In-person voting continues in Wisconsin despite concerns from public health officials

MADISON, Wis. — Despite warnings from public health officials, Tuesday’s in-person voting went on.

While some in the state consider that a win, there are many others frustrated with the decision.

“This is no way to hold an election, and we didn’t have to do it this way,” said Ben Wikler, the chair of the Democratic Party of Wisconsin.

Despite a last-minute attempt from the governor to push the election to June, the state Supreme Court ruled he didn’t have the power to do it. The court left only one part of the executive order, a special session of the legislature to find another day to hold in-person voting that was left moot by the ruling.

Majority Leader Scott Fitzgerald, R-Juneau, one of the leaders of the push to hold the election on Tuesday, was the only one in the Senate for that. Afterward, he wouldn’t answer questions.

Protesters, such as Laura Valderrama, waited outside the session, frustrated with how all of state government handled the election.

“Governor Evers should have acted earlier, should have demonstrated leadership earlier,” she said. “I’m a supporter of his, but I’m just massively disappointed.”

Elected officials urged people to vote absentee to prevent the spread of the coronavirus on Election Day, but those who had not yet received their ballot in the mail had to vote in person.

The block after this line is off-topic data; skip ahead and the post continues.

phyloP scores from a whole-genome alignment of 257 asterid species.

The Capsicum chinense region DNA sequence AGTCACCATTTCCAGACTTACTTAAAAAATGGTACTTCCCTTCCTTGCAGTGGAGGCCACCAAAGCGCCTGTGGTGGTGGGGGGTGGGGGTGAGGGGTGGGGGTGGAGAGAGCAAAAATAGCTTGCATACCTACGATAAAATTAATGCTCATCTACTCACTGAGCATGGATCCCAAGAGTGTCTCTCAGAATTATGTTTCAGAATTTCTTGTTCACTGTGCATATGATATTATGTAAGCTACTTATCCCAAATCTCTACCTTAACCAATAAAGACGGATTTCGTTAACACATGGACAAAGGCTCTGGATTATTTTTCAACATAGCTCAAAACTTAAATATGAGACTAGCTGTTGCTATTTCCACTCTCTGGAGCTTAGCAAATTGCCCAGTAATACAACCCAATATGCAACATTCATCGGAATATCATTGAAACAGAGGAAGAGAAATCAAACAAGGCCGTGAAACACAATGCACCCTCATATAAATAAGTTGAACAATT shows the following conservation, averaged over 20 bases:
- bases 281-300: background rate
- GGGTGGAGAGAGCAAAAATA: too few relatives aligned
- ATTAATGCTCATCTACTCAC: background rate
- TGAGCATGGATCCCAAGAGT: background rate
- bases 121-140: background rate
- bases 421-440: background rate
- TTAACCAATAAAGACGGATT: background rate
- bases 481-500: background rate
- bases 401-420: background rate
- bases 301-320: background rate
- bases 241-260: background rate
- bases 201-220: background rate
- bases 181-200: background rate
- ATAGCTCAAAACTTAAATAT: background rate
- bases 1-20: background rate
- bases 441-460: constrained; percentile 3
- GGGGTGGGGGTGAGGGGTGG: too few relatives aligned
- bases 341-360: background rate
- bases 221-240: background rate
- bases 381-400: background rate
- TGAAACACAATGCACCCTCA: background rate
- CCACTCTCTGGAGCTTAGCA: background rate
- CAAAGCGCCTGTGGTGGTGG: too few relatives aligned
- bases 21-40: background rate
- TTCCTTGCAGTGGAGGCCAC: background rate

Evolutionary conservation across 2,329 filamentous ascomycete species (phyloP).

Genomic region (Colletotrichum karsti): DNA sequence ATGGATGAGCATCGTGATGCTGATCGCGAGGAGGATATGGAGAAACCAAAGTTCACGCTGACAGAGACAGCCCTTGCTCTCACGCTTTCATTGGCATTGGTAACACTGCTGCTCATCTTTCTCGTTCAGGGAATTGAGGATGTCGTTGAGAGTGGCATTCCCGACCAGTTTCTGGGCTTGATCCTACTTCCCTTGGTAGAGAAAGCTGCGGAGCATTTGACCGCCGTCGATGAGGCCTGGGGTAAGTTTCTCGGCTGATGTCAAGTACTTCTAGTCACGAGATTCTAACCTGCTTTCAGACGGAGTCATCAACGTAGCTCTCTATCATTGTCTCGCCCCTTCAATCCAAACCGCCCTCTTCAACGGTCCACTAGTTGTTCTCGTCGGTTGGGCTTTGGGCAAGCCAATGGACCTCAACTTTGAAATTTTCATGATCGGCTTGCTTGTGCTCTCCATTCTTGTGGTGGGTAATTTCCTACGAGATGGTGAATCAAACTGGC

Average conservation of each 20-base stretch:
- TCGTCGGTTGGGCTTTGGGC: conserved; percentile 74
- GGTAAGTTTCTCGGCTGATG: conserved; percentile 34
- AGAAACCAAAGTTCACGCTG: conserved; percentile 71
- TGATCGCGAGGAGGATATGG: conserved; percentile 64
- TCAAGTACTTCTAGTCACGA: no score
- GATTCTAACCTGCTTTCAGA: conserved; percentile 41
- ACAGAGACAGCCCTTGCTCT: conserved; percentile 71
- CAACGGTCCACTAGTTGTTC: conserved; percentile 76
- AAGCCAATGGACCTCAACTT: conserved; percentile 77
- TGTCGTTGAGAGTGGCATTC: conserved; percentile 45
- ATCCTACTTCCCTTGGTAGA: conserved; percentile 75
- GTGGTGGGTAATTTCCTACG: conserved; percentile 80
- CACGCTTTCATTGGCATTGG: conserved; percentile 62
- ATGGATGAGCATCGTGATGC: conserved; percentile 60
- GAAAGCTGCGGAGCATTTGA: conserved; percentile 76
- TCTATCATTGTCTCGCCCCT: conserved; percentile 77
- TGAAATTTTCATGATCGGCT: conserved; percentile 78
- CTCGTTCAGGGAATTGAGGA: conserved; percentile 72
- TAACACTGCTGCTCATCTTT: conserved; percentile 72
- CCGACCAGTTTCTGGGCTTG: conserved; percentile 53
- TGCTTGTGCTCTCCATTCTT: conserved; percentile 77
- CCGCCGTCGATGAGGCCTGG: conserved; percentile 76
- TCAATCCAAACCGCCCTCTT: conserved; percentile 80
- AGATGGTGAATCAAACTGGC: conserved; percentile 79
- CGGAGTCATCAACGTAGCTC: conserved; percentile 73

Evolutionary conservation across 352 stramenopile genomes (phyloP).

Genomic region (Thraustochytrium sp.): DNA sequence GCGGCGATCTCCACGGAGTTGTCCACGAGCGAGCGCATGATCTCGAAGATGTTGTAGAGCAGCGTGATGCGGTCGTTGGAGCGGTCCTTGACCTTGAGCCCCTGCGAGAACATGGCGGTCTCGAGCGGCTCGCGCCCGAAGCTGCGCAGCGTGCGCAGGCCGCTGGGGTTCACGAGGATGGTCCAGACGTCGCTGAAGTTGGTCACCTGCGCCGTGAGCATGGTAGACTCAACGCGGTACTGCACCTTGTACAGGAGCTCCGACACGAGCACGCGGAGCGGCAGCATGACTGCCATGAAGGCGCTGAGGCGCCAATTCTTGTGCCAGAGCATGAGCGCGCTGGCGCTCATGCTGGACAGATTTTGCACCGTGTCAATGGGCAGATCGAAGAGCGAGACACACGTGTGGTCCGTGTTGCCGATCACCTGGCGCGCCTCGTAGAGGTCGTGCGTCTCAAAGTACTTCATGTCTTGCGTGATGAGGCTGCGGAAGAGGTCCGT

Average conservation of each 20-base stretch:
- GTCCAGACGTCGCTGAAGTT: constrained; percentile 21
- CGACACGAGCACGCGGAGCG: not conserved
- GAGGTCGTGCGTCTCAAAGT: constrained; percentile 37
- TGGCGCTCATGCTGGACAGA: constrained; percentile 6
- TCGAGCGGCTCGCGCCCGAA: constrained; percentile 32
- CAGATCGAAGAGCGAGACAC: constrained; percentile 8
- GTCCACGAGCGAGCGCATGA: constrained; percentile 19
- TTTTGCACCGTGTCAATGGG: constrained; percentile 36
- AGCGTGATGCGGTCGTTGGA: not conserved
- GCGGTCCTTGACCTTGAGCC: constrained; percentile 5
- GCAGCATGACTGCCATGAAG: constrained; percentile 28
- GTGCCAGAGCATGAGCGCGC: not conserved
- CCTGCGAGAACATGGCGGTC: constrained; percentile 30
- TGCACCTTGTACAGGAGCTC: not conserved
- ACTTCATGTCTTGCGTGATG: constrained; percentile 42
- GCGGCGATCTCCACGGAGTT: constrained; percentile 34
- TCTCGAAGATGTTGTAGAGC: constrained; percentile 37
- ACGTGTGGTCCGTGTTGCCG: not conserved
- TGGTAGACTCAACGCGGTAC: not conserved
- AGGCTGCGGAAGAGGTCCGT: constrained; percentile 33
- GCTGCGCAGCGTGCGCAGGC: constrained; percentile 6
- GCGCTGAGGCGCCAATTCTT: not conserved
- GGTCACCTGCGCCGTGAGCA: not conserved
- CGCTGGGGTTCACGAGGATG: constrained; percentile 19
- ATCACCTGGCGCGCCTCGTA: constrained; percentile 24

Chris Astrella, the town clerk in Oakland, said he was able to get all requested ballots out in time, but he said getting them back in time for the deadline “could be a challenge.” He said many people chose to hand deliver their ballots to be sure.

“Today is my 50th election,” Astrella said. “I have truly never experienced anything like this before.”

The election has already led to multiple lawsuits filed at both the state and federal levels, and if problems at the polls on Tuesday lead to people losing the right to vote in this election, Wikler said even more litigation could be coming.

“We’re going to find out after today how many people were disenfranchised, what it looks like, and frankly I’ve heard from candidates who are already preparing to file lawsuits calling into question what happens today,” he said.